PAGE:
Speaking notes for Hilary Bates Neary, Thursday, February 19, 1998,
in a presentation to the Burlington Public Library Board,

Ms Chair, trustees of the Burlington Public Library Board: I thank you for receiving our delegation from the Ontario Library Association and our presentation on the recent challenge to your providing Internet access to the Burlington community. Our delegation consists of:

All of these associations work together in the Ontario Library Association, represented here tonight by:

The nature of our delegation indicates how seriously we take the challenges being faced by the Burlington Public Library Board in its provision of Internet services to the people of this community. All types of libraries in the province are aware of the difficulties and shortcomings of the Internet, but are also aware of the importance of this resource to the present and future provision of information to the world. The competitiveness of our country and the economic future of our children are dependent on the availability and use to which we are putting and will put this important resource.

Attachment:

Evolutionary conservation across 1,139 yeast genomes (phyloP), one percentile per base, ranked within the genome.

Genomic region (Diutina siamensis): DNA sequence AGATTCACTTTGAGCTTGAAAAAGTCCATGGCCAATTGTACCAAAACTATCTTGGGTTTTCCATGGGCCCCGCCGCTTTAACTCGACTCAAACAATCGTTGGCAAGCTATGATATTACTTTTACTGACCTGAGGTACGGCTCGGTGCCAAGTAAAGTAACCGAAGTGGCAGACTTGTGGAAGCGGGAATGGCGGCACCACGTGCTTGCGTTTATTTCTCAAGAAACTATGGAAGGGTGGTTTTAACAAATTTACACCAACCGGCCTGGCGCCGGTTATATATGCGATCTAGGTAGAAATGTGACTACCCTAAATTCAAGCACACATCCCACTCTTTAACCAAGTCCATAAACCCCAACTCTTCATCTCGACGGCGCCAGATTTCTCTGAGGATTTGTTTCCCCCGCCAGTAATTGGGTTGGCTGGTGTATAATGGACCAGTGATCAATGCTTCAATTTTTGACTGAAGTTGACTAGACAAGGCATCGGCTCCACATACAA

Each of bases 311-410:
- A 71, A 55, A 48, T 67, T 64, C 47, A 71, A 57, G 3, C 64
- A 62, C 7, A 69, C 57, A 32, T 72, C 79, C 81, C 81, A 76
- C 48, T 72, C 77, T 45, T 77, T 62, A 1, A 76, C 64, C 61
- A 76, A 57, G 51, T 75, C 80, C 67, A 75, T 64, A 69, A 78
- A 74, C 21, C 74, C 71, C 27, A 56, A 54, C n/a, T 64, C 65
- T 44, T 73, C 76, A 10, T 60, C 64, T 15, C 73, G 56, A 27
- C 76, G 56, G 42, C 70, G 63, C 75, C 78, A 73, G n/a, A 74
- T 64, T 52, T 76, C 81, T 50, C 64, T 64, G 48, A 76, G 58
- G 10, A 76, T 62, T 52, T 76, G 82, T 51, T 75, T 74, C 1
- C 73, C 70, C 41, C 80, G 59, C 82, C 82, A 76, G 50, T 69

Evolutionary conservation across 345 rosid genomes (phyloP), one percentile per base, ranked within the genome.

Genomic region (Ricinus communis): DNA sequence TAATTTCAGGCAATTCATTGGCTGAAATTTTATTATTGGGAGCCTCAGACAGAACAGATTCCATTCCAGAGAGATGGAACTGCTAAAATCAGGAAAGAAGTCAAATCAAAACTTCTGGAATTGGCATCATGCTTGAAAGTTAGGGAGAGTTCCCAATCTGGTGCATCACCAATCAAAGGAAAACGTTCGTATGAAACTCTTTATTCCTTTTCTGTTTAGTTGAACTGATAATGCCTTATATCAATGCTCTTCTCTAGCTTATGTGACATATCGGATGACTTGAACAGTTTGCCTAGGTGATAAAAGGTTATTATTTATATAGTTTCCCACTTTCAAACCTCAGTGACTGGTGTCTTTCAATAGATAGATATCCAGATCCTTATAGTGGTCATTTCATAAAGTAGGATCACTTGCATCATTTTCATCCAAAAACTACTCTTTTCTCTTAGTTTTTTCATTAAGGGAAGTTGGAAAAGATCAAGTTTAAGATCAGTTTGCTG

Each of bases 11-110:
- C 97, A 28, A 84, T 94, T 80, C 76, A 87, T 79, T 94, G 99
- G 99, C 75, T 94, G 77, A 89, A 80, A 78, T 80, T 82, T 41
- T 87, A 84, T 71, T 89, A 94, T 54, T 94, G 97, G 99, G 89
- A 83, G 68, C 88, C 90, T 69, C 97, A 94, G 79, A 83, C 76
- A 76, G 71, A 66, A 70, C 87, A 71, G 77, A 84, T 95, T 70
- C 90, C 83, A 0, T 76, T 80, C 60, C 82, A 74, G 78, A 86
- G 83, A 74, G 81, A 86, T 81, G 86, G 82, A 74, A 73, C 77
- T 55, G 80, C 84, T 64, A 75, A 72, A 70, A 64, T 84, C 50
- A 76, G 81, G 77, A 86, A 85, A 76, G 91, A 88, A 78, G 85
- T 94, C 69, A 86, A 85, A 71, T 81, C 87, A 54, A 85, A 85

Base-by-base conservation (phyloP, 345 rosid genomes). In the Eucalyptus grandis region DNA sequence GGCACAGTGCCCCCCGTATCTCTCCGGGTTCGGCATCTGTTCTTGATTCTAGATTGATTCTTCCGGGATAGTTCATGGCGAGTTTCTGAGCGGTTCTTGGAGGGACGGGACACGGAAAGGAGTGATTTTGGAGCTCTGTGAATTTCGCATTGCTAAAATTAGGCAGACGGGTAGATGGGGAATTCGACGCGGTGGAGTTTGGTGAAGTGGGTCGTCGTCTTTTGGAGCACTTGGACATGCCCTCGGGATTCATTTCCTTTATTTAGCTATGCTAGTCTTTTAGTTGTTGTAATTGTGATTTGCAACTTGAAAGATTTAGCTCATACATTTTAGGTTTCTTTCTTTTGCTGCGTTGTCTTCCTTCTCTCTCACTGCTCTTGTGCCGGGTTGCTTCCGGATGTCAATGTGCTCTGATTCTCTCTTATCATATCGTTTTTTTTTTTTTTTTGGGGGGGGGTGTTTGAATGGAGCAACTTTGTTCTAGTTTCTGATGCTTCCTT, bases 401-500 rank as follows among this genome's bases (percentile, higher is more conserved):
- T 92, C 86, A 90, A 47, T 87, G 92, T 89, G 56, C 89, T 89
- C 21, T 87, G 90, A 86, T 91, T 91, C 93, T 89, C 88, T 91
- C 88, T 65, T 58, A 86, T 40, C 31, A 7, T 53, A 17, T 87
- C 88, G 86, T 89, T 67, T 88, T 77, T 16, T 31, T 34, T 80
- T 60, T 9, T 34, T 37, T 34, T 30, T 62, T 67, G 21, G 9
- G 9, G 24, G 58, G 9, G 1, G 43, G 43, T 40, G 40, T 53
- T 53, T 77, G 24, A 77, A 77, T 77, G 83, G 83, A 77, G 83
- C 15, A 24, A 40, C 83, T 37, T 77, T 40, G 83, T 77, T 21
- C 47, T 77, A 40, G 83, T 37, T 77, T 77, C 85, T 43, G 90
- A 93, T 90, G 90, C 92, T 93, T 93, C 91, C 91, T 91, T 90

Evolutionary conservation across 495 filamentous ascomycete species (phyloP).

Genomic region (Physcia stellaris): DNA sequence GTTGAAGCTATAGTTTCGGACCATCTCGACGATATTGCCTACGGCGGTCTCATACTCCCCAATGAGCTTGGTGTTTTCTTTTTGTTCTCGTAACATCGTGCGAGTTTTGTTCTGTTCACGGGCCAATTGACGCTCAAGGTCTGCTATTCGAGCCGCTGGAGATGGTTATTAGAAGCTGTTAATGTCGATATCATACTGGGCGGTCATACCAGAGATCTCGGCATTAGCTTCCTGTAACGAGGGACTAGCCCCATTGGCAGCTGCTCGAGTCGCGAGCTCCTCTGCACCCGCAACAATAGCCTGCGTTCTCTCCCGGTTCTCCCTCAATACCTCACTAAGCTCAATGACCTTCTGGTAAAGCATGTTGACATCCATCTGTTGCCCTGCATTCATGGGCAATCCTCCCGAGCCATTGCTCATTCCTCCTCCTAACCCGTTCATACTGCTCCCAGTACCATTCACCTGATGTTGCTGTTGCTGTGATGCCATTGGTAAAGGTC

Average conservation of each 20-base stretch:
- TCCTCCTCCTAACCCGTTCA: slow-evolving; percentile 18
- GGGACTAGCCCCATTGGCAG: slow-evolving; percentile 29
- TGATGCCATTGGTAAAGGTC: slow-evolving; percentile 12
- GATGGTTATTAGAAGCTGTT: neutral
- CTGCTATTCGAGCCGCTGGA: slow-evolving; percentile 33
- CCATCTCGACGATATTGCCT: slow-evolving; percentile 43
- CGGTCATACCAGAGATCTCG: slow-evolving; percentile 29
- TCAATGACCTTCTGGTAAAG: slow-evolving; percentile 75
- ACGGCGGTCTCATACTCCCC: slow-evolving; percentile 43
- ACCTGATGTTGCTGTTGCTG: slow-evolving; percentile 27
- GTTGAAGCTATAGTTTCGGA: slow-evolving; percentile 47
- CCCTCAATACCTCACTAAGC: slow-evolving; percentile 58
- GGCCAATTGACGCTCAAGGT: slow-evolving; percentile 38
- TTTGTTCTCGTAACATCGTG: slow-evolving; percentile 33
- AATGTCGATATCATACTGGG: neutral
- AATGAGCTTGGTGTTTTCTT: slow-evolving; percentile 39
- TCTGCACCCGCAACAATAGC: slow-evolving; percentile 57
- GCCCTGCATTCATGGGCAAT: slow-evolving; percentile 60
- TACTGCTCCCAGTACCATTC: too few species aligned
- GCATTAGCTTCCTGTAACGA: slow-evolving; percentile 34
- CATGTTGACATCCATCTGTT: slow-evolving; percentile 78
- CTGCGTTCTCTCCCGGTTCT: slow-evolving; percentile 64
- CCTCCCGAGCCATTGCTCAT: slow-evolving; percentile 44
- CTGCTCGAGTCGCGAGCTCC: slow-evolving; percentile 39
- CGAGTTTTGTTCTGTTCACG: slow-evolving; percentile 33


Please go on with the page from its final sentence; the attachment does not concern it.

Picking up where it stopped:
For decades the Ontario Library Association has taken positions and issued statements on the importance of public access to information. Only last year, our membership, representing all libraries in Ontario, unanimously reaffirmed its support of these concepts through its endorsement of the Association's Statement on the Intellectual Rights of the Individual. These fundamental rights are affirmed daily in thousands of libraries across this province as over 10,000 library staff assist millions of citizens of all ages in finding information and reading materials to suit their diverse needs. The Burlington Public Library is one place where these rights have been contested in recent years, and where this Board has demonstrated firm leadership to its fellow citizens, to its staff, and to the wider library community.